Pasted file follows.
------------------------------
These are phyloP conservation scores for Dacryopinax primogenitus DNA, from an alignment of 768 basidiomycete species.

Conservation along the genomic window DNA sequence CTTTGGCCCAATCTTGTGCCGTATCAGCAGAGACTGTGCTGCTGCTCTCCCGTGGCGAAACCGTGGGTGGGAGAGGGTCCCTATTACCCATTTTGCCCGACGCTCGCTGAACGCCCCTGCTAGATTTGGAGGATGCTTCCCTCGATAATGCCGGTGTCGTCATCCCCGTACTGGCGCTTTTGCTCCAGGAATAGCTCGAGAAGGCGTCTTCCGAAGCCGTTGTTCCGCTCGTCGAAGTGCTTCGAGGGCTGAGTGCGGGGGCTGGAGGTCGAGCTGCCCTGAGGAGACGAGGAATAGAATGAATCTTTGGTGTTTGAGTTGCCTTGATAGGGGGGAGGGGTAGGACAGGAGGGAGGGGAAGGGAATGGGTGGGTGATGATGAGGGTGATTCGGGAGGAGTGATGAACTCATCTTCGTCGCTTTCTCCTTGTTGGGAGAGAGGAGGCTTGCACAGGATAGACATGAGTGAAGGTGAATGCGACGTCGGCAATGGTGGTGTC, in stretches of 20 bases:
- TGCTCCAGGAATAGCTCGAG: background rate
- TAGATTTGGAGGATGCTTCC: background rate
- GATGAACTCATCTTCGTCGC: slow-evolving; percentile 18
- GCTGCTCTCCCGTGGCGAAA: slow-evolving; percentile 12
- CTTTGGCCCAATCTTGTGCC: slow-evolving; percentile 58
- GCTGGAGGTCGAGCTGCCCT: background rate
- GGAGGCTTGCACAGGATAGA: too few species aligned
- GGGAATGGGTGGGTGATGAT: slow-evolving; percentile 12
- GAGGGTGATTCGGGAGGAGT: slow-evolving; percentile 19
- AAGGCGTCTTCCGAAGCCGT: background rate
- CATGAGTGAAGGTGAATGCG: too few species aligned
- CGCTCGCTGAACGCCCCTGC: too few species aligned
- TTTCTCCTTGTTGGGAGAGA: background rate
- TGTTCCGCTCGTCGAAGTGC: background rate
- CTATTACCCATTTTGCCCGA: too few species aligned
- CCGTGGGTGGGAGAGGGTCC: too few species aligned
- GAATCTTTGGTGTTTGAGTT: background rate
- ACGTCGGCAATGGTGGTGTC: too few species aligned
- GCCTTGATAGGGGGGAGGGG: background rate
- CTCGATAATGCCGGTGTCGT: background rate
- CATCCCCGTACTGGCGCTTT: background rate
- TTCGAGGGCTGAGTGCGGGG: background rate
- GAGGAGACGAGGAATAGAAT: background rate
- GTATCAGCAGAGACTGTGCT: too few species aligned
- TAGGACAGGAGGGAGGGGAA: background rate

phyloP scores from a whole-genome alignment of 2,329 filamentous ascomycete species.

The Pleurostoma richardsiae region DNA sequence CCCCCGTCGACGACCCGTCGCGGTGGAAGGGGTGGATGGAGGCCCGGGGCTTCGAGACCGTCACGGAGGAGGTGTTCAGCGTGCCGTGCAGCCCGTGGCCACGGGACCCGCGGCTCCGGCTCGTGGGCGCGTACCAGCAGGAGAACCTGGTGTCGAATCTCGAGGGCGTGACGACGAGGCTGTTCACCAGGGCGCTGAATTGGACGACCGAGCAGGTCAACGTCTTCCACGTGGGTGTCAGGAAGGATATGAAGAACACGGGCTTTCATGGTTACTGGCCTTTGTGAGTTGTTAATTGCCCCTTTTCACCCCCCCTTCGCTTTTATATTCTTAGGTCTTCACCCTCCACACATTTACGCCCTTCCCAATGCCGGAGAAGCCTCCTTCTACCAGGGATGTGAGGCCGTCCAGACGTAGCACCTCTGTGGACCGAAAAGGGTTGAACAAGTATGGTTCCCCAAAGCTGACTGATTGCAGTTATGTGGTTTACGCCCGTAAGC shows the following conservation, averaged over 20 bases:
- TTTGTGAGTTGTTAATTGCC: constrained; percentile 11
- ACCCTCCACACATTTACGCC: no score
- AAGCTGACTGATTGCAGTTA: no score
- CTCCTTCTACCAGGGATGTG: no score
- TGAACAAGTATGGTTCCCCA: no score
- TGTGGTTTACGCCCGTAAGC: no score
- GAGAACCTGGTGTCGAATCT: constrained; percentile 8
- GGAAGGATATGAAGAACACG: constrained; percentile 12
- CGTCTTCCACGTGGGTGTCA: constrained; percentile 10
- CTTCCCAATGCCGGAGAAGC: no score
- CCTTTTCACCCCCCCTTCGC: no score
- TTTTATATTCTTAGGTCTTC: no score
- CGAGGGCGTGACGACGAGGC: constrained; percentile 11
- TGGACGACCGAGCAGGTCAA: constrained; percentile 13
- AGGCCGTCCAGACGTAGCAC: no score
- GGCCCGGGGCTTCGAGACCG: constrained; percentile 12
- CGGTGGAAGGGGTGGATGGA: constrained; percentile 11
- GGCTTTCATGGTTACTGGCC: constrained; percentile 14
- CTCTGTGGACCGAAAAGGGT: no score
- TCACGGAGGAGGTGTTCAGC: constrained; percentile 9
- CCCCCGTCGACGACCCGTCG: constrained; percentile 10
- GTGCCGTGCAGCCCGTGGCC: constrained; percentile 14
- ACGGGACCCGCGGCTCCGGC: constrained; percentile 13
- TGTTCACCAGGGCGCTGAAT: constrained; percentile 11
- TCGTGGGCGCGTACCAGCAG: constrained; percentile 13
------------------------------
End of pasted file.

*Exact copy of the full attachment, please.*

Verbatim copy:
These are phyloP conservation scores for Dacryopinax primogenitus DNA, from an alignment of 768 basidiomycete species.

Conservation along the genomic window DNA sequence CTTTGGCCCAATCTTGTGCCGTATCAGCAGAGACTGTGCTGCTGCTCTCCCGTGGCGAAACCGTGGGTGGGAGAGGGTCCCTATTACCCATTTTGCCCGACGCTCGCTGAACGCCCCTGCTAGATTTGGAGGATGCTTCCCTCGATAATGCCGGTGTCGTCATCCCCGTACTGGCGCTTTTGCTCCAGGAATAGCTCGAGAAGGCGTCTTCCGAAGCCGTTGTTCCGCTCGTCGAAGTGCTTCGAGGGCTGAGTGCGGGGGCTGGAGGTCGAGCTGCCCTGAGGAGACGAGGAATAGAATGAATCTTTGGTGTTTGAGTTGCCTTGATAGGGGGGAGGGGTAGGACAGGAGGGAGGGGAAGGGAATGGGTGGGTGATGATGAGGGTGATTCGGGAGGAGTGATGAACTCATCTTCGTCGCTTTCTCCTTGTTGGGAGAGAGGAGGCTTGCACAGGATAGACATGAGTGAAGGTGAATGCGACGTCGGCAATGGTGGTGTC, in stretches of 20 bases:
- TGCTCCAGGAATAGCTCGAG: background rate
- TAGATTTGGAGGATGCTTCC: background rate
- GATGAACTCATCTTCGTCGC: slow-evolving; percentile 18
- GCTGCTCTCCCGTGGCGAAA: slow-evolving; percentile 12
- CTTTGGCCCAATCTTGTGCC: slow-evolving; percentile 58
- GCTGGAGGTCGAGCTGCCCT: background rate
- GGAGGCTTGCACAGGATAGA: too few species aligned
- GGGAATGGGTGGGTGATGAT: slow-evolving; percentile 12
- GAGGGTGATTCGGGAGGAGT: slow-evolving; percentile 19
- AAGGCGTCTTCCGAAGCCGT: background rate
- CATGAGTGAAGGTGAATGCG: too few species aligned
- CGCTCGCTGAACGCCCCTGC: too few species aligned
- TTTCTCCTTGTTGGGAGAGA: background rate
- TGTTCCGCTCGTCGAAGTGC: background rate
- CTATTACCCATTTTGCCCGA: too few species aligned
- CCGTGGGTGGGAGAGGGTCC: too few species aligned
- GAATCTTTGGTGTTTGAGTT: background rate
- ACGTCGGCAATGGTGGTGTC: too few species aligned
- GCCTTGATAGGGGGGAGGGG: background rate
- CTCGATAATGCCGGTGTCGT: background rate
- CATCCCCGTACTGGCGCTTT: background rate
- TTCGAGGGCTGAGTGCGGGG: background rate
- GAGGAGACGAGGAATAGAAT: background rate
- GTATCAGCAGAGACTGTGCT: too few species aligned
- TAGGACAGGAGGGAGGGGAA: background rate

phyloP scores from a whole-genome alignment of 2,329 filamentous ascomycete species.

The Pleurostoma richardsiae region DNA sequence CCCCCGTCGACGACCCGTCGCGGTGGAAGGGGTGGATGGAGGCCCGGGGCTTCGAGACCGTCACGGAGGAGGTGTTCAGCGTGCCGTGCAGCCCGTGGCCACGGGACCCGCGGCTCCGGCTCGTGGGCGCGTACCAGCAGGAGAACCTGGTGTCGAATCTCGAGGGCGTGACGACGAGGCTGTTCACCAGGGCGCTGAATTGGACGACCGAGCAGGTCAACGTCTTCCACGTGGGTGTCAGGAAGGATATGAAGAACACGGGCTTTCATGGTTACTGGCCTTTGTGAGTTGTTAATTGCCCCTTTTCACCCCCCCTTCGCTTTTATATTCTTAGGTCTTCACCCTCCACACATTTACGCCCTTCCCAATGCCGGAGAAGCCTCCTTCTACCAGGGATGTGAGGCCGTCCAGACGTAGCACCTCTGTGGACCGAAAAGGGTTGAACAAGTATGGTTCCCCAAAGCTGACTGATTGCAGTTATGTGGTTTACGCCCGTAAGC shows the following conservation, averaged over 20 bases:
- TTTGTGAGTTGTTAATTGCC: constrained; percentile 11
- ACCCTCCACACATTTACGCC: no score
- AAGCTGACTGATTGCAGTTA: no score
- CTCCTTCTACCAGGGATGTG: no score
- TGAACAAGTATGGTTCCCCA: no score
- TGTGGTTTACGCCCGTAAGC: no score
- GAGAACCTGGTGTCGAATCT: constrained; percentile 8
- GGAAGGATATGAAGAACACG: constrained; percentile 12
- CGTCTTCCACGTGGGTGTCA: constrained; percentile 10
- CTTCCCAATGCCGGAGAAGC: no score
- CCTTTTCACCCCCCCTTCGC: no score
- TTTTATATTCTTAGGTCTTC: no score
- CGAGGGCGTGACGACGAGGC: constrained; percentile 11
- TGGACGACCGAGCAGGTCAA: constrained; percentile 13
- AGGCCGTCCAGACGTAGCAC: no score
- GGCCCGGGGCTTCGAGACCG: constrained; percentile 12
- CGGTGGAAGGGGTGGATGGA: constrained; percentile 11
- GGCTTTCATGGTTACTGGCC: constrained; percentile 14
- CTCTGTGGACCGAAAAGGGT: no score
- TCACGGAGGAGGTGTTCAGC: constrained; percentile 9
- CCCCCGTCGACGACCCGTCG: constrained; percentile 10
- GTGCCGTGCAGCCCGTGGCC: constrained; percentile 14
- ACGGGACCCGCGGCTCCGGC: constrained; percentile 13
- TGTTCACCAGGGCGCTGAAT: constrained; percentile 11
- TCGTGGGCGCGTACCAGCAG: constrained; percentile 13